Too many folks get hung up on how society defines normal. I am a special education teacher and the one area that I have done a lot of research in is Sensory Processing Disorder. These individuals either have heightened senses or dulled senses. I find that the majority leans toward heightened senses. In my research, I wonder whether these individuals are experiencing a well developed area in the brain, rather than what some might view as “abnormal”. Understanding that a lot of the anxiety felt by these children is the discomfort and pain experienced from their hyper senses. Two people speaking to each other 2 feet away can be heard as “yelling” to one another by someone with hyper senses. Sunshine can seem blinding at times. BUT, they are normal in the sense that the can function professionally, and be educated to any degree just like anybody else. It is just that the volume on their senses is turned up. It takes a very strong individual to deal with the realities of life…plus try to tune out everyday nuisances. Thank you for your blog! The average person does not understand this issue. What disturbes me as a teacher, is how many children have gone through school without an explanation to their discomfort.
Really?? Normal is tall and short, loud and quiet, those who are deaf and those who are bothered by sounds, those of us who Cannot Have Tags in our clothes and must wear our socks inside out or no socks at all… I suffer from sensory issues myself and am math challenged and am a musician and can type really fast but I don’t like to go in Big Box Stores or get on the freeway. My feet hate shoes. My brain works differently but I AM NORMAL. The child that you see throwing himself on the floor and pounding his head faces challenges you could never imagine. Who judges “normal”? And mean and critical shouldn’t be normal.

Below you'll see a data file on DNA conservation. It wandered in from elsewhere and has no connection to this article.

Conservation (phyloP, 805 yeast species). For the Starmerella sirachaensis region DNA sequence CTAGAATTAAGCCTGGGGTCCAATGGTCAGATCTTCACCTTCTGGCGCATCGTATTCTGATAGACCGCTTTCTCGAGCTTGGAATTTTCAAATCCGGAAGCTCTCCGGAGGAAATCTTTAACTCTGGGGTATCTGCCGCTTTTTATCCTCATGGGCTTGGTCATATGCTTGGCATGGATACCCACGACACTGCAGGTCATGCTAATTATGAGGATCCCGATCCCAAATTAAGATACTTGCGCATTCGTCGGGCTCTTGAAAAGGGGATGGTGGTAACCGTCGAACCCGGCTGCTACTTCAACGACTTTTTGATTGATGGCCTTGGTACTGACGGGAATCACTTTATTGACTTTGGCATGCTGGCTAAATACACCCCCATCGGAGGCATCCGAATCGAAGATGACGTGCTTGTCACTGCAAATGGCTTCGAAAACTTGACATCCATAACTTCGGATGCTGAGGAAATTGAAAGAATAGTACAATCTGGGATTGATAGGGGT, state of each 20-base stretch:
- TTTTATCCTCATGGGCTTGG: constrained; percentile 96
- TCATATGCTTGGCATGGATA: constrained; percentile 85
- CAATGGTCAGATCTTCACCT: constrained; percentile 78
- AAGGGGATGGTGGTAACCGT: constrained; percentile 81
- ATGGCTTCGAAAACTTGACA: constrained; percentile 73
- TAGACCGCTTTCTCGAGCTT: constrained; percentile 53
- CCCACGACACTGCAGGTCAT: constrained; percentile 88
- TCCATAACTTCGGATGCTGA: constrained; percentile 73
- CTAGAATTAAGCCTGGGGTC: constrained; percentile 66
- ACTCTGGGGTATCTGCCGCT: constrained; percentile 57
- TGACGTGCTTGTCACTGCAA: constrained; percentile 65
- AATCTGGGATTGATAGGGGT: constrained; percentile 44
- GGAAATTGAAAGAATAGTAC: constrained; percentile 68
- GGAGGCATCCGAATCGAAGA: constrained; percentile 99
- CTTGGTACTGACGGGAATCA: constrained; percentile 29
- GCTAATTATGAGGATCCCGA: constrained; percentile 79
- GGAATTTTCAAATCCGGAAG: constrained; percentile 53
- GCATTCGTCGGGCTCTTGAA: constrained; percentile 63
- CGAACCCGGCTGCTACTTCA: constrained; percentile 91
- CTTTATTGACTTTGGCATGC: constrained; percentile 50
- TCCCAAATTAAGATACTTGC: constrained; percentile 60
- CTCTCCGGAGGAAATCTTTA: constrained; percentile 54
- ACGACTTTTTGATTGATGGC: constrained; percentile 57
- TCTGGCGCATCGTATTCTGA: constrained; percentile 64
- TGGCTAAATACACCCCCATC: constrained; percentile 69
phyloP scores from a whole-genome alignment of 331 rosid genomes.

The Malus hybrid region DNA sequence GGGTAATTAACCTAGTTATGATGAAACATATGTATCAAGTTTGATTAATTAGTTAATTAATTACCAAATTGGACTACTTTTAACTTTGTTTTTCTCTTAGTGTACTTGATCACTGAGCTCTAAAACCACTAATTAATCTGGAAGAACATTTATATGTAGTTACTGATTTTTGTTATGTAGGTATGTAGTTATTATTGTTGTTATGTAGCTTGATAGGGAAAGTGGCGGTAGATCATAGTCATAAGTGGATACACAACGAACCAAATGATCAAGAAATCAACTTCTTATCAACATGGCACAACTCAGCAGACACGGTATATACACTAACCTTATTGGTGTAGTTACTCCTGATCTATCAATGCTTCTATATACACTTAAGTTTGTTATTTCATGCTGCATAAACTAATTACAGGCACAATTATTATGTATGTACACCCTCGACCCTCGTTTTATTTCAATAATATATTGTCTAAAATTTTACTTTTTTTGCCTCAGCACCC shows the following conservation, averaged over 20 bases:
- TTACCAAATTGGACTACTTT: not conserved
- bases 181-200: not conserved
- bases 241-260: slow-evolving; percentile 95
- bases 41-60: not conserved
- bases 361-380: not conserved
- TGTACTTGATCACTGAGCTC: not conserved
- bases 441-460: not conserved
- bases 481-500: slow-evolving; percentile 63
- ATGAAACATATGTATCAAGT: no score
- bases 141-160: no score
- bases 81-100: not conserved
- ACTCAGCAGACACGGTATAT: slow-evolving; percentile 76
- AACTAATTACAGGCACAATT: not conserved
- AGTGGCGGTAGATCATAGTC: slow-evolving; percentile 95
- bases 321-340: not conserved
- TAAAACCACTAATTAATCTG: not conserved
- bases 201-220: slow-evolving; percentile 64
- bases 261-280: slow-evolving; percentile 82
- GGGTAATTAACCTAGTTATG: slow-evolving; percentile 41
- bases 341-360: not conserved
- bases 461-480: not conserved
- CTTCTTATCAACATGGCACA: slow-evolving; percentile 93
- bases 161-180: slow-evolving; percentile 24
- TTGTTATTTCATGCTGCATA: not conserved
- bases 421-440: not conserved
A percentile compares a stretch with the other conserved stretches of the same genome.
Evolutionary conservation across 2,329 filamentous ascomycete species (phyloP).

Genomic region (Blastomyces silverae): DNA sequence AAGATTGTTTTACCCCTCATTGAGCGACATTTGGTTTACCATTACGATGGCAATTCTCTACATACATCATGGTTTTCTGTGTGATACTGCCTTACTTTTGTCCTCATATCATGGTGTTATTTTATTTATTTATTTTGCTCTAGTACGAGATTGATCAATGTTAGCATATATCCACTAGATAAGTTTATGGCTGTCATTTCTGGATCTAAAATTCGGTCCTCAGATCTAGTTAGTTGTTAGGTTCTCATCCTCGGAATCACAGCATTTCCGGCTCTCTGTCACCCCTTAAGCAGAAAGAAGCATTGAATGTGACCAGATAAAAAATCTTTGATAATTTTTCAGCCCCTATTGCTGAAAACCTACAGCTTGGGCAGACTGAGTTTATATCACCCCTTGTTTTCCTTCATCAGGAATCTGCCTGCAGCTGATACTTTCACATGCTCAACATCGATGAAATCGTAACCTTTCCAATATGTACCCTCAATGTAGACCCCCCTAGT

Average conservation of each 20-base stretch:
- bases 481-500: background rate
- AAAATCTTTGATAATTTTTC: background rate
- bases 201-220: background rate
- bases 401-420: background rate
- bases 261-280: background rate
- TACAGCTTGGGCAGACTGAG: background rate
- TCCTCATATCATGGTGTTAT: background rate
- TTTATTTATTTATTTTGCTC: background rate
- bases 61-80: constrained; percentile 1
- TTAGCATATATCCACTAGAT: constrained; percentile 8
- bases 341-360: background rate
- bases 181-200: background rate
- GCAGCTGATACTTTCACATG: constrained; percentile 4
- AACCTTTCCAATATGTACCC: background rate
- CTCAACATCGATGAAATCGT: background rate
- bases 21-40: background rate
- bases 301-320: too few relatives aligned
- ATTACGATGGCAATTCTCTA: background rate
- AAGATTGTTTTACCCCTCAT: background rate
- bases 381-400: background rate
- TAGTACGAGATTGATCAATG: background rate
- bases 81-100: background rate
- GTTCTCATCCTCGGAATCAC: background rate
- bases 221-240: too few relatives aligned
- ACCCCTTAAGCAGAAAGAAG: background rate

Who are you to say what normal is? There is much variation in how people’s brains work. There are also many different types of mild disabilities which do not make children abnormal. I don’t think there is any true “normal” any more. However, you, who are meanly criticizing a parent who is trying to share her experiences in hopes that they may help someone, are hopefully not it.
What is Normal ???
Love how you come in there at the end with suggestions!
Having heard just about all the “don’ts” …I’m ready for the “do” category 😉
Thanks and love,
Why did you delete my comment? Can you please explain how a child is “normal” if, in the same sentence, you admit that the same child’s brain works differently than everyone else’s? Is that, by definition, abnormal?